A diffusion sequence that is triggered to the heartbeat can reduce outliers in the diffusion signal [i.e., signalloss due to cardiac pulsation (^{22},^{23},^{42})]. Our results supported this observation. We found that the robust fitting model (vi) explained less noise if gated DTI data were used. Presumably, this is due to the fact that it specifically targets large outliers and the gated data were affected by less severe outliers. In contrast to the robust fitting model (vi), all extended tensor models [(ii)–(v)] explained more noise for the gated data. One possible explanation could be that the artifacts in the gated data are better modeled by a linear approximation and thus better described by the extended tensor approach. Another reason why the extended tensor model explained more noise for the gated DTI data could be due to the fact that the tensorfit error was on average greater in the gated than in the nongated data (Figs. 5 and 6a). The higher tensorfit error level of the gated data, which in turn is another unexpected finding, could be related to the fact that artefacts (e.g., due to vibration, eddy currents, gradient heating, and signal relaxation) depend on the temporal gap between slice acquisitions. In cardiac gating, the temporal gap between every first slice in each slice acquisition block (acquired during one cardiac cycle) is much longer than for the other slices, disturbing the steady state. Interestingly, the noise level of gated and nongated data became most similar when the extended models (ii) and (iii) with linear regressors were used (Fig. 6).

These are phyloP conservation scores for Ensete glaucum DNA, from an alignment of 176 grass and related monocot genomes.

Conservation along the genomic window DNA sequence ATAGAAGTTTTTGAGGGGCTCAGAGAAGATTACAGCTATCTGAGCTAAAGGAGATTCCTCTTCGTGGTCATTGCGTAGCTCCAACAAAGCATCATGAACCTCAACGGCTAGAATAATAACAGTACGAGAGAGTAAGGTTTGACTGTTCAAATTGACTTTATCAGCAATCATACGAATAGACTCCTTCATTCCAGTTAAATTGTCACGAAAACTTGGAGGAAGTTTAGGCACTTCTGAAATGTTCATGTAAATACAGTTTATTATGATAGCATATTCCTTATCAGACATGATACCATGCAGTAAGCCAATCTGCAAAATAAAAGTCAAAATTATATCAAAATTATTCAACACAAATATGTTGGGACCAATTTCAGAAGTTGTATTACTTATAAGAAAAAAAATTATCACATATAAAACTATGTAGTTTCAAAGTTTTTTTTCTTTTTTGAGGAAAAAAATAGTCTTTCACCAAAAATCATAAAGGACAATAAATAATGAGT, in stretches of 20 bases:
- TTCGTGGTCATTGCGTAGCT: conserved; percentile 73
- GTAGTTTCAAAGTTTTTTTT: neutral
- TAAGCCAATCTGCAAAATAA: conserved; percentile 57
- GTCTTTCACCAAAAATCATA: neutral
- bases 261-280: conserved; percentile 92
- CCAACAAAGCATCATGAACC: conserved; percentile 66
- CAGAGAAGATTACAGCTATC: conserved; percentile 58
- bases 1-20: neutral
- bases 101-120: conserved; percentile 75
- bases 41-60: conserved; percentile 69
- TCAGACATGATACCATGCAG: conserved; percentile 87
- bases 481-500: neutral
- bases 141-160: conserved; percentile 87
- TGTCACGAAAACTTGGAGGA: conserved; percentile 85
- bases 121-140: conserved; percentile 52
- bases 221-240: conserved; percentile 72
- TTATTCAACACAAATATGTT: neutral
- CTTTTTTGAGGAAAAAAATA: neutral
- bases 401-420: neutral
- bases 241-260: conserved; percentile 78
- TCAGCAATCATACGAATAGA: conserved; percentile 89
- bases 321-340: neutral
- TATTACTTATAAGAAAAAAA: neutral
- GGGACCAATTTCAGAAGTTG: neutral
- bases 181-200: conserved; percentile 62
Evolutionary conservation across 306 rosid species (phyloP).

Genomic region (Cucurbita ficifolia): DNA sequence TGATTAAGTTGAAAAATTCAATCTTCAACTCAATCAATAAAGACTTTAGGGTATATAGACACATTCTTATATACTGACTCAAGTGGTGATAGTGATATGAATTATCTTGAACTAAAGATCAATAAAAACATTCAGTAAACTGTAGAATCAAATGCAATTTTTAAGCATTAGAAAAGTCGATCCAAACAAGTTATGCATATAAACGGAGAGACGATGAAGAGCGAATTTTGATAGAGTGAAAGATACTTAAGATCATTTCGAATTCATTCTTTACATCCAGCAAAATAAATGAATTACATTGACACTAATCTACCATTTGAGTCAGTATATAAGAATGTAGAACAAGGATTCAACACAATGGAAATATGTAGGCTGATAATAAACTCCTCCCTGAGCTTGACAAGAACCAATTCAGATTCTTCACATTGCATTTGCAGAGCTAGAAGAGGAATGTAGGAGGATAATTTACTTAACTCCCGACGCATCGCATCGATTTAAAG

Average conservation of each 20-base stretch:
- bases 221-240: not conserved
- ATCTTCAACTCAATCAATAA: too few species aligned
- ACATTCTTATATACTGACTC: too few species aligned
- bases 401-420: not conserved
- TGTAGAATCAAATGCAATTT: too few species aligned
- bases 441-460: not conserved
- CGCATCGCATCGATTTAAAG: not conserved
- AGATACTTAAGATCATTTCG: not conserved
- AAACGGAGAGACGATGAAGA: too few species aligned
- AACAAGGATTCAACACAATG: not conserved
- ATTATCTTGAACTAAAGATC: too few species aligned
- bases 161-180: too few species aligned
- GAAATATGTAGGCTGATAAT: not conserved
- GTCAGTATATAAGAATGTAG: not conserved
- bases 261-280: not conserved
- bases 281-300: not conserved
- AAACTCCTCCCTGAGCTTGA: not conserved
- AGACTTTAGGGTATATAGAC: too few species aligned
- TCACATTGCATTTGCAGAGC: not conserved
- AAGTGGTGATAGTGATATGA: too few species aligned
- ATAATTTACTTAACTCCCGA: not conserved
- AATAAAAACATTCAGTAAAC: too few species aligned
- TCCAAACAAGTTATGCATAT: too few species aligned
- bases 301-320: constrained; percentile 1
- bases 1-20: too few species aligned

As there is no gold standard reference available for DTI, the results of the datadriven robust fitting model were used as a reference to approximately estimate the bias in the tensor fits. Note that the robust fitting approach has its own limitations such as: (a) it only corrects outliers but not smallamplitude changes in the MR signal [see, e.g., Zwiers (^{38}), Fig. 4], (b) it is unspecific, i.e., corrects for any type of outlier (e.g., subject motions, vibration artefacts, and eddy current effects), and (c) its performance will vary with computational parameters, which were determined empirically for some specific sets of data only. Furthermore, it should be kept in mind that the diffusion tensor approach is generally limited in terms of modeling the underlying anatomical structures, e.g., it cannot appropriately represent crossing or kissing fibre tracts [see, e.g., (^{58})]. Therefore, it may be difficult to find a gold standard at all.